Experiencing Withdrawal: A physical dependence on alcohol means the body has become both used to and dependent on alcohol being in the bloodstream.

And when it’s been a long time since the last drink, someone dependent on alcohol can experience what are known as withdrawals.

A functional alcoholic will experience uncomfortable withdrawal symptoms after about 8 to 12 hours of not having any alcohol at all. These symptoms will last longer and look worse the longer that alcoholism has been a problem for the individual.


While the clinical criteria for alcoholism is a great starting point, sometimes it’s more helpful to recognize certain behaviors instead of just the broad categories talked about above.

Below are some of the most common behavioral signs of a drinking problem, even as a functional alcoholic.

  • They always have an excuse to drink (i.e., a bad day, a good day, an off day, etc.).
  • They tend to only frequent social events that have alcohol at them.
  • They get defensive about their drinking.
  • They always finish all the drinks on the table.
  • They drink to handle tough emotions.
  • They drink alone or at inappropriate times.
  • They promise they’re going to take it easy on the drinking tonight but can never live up to that promise.
  • They feel agitated, irritable, and angry when they can’t drink.
  • They lie about how much they’re drinking.
  • They tend to associate with other problematic drinkers.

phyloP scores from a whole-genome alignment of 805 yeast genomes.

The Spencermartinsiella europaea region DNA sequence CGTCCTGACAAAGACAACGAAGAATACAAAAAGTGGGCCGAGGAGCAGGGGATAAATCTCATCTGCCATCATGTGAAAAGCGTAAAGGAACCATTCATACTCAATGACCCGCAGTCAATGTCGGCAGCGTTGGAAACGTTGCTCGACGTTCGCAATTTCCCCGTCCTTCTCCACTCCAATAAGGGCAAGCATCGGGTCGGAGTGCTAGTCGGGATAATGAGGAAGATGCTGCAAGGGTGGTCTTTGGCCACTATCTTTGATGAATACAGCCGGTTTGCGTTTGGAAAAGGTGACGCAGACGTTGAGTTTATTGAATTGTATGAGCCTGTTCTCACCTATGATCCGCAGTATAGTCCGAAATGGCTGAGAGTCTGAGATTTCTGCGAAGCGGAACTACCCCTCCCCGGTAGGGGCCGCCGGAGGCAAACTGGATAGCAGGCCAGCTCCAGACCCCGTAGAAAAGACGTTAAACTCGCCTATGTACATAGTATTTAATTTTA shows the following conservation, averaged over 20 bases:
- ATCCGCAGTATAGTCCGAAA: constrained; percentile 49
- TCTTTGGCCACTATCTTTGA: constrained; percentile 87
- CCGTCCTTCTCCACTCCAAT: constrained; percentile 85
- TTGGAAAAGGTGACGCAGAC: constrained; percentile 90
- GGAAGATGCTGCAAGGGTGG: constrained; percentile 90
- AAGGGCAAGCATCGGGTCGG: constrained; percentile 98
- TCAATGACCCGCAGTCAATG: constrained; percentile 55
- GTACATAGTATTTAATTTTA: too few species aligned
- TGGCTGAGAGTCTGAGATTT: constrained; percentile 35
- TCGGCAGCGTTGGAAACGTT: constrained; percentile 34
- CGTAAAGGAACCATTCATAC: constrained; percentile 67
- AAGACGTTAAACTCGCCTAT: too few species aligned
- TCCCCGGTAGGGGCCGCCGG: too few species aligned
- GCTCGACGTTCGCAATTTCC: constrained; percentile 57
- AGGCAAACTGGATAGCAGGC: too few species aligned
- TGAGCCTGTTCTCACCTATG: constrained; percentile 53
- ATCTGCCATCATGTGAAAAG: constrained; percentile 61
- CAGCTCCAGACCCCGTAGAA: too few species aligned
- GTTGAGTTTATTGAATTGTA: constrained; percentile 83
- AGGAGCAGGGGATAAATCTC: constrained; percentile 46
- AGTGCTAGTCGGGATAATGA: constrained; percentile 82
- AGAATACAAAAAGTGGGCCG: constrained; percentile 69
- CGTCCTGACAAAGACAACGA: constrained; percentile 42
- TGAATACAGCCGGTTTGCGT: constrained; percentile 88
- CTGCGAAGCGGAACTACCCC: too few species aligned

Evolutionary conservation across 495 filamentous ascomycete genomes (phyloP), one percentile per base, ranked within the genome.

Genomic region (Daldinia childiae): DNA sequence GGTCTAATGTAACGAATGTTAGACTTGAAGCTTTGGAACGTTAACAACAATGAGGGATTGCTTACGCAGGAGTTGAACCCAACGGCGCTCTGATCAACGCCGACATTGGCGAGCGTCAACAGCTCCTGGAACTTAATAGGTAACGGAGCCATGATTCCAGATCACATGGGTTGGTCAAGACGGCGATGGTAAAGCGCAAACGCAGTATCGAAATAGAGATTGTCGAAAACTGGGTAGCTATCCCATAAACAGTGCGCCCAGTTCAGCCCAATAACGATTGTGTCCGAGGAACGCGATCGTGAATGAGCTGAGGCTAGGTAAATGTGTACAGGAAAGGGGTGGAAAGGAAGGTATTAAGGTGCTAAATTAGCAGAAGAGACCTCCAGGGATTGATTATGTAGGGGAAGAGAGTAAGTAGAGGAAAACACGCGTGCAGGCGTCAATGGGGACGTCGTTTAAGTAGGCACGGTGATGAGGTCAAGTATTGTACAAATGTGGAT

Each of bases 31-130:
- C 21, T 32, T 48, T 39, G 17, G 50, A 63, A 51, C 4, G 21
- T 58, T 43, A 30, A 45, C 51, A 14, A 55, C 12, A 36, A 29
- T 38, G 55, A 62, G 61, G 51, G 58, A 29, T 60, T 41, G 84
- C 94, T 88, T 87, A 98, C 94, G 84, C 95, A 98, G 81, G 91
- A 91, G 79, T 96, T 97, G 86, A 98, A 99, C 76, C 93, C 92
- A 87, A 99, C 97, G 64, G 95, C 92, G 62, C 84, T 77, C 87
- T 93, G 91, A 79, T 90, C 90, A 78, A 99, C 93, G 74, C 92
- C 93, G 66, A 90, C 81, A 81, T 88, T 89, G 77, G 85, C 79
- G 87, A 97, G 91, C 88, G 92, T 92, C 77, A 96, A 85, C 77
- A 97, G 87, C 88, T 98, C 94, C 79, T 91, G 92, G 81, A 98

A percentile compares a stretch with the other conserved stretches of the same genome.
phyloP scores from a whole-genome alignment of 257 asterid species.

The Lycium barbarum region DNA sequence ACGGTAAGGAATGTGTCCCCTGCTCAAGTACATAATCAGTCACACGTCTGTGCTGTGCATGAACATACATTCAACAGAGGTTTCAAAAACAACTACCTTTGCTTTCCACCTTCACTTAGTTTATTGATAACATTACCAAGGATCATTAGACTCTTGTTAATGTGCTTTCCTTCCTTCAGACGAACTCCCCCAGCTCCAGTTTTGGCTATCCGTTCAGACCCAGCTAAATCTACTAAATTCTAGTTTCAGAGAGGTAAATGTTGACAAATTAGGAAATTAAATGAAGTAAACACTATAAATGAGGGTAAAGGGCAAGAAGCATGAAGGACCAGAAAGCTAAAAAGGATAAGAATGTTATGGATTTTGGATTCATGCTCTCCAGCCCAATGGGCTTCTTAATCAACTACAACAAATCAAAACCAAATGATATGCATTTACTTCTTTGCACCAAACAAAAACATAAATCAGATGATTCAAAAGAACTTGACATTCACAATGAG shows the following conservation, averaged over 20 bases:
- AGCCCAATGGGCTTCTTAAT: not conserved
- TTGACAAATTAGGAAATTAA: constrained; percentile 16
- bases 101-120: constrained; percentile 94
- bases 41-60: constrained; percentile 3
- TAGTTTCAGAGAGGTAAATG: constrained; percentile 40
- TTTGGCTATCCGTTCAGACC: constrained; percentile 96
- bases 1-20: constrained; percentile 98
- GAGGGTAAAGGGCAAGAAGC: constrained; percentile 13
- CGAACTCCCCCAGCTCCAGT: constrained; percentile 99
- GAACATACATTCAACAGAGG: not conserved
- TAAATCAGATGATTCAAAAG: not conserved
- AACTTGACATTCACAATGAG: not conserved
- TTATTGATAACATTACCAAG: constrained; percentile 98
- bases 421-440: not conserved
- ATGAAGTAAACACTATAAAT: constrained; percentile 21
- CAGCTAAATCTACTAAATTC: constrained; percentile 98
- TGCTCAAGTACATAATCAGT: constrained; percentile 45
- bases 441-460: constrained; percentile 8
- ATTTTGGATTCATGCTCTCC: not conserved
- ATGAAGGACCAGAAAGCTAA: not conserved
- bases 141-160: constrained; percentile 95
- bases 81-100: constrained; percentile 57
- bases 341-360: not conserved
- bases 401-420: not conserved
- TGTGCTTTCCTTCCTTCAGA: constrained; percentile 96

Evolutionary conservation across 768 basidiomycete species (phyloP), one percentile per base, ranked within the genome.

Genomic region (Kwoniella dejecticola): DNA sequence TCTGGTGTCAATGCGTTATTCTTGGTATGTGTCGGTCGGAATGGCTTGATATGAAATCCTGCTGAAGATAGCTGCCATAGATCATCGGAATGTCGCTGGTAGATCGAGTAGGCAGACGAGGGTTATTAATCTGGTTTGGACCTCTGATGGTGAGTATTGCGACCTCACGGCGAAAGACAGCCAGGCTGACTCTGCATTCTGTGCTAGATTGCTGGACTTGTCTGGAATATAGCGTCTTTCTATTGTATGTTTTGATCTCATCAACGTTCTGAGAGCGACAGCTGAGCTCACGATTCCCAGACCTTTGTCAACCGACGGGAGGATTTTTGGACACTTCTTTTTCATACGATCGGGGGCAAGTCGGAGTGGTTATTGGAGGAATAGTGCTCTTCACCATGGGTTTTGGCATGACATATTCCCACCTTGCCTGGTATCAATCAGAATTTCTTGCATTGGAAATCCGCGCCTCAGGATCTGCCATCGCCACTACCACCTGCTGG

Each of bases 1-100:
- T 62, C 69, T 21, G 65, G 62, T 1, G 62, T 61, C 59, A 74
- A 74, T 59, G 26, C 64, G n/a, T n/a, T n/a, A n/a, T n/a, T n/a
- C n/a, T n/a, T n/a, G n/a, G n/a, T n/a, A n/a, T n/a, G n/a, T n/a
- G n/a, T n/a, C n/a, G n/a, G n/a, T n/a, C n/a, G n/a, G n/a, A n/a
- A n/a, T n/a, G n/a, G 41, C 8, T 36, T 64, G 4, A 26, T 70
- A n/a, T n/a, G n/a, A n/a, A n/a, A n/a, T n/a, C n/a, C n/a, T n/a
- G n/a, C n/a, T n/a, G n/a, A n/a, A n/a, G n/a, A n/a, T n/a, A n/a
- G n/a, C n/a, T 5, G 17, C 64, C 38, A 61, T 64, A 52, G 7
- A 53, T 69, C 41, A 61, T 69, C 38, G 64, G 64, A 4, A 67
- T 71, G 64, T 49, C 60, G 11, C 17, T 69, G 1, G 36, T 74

• They joke about drinking too much (usually a defense mechanism).
  • They black out from drinking all the time.
  • They often replace entire meals with drinking.
  • They constantly push others to “keep up” with them.
  • They hide bottles around the house to conceal their drinking.
  • They steal valuables from around the house to fund their drinking problem.

Behaviors are one thing, but what are some physical signs of a functioning alcoholic to be on the lookout for?

Below are some of the most notable.

  • Strong breath that always seems to smell either of booze or mouthwash (to cover it up)
  • Broken capillaries in the face
  • Frequent sweating
  • Flushed cheeks and nose from rosacea
  • Dry skin and brittle hair
  • Shaky hands when not drinking
  • Yellow skin and eyes (signaling liver damage)
  • Frequent hangovers
  • Nausea or vomiting

Determining Whether Functional Alcoholism is a Problem 

So far, we already know what functional alcoholism is and what it looks like to be a functional alcoholic. The next question to address is how can one determine whether or not functional alcoholism is a problem either in their own life or in the life of someone they know and love.

While there is no precise test to take online for a diagnosis, there are a couple of ways of determining whether or not alcoholism is an issue - or at least put someone on track to getting the professional help that they need.

  • Short Online Quiz – Someone questioning whether or not they have an addiction to alcohol can get a better idea of their addiction level by taking a short and sweet online alcoholism quiz. This true-false questionnaire doesn’t take more than a few minutes to complete and can be a vital first step towards truly recognizing if a problem really does exist.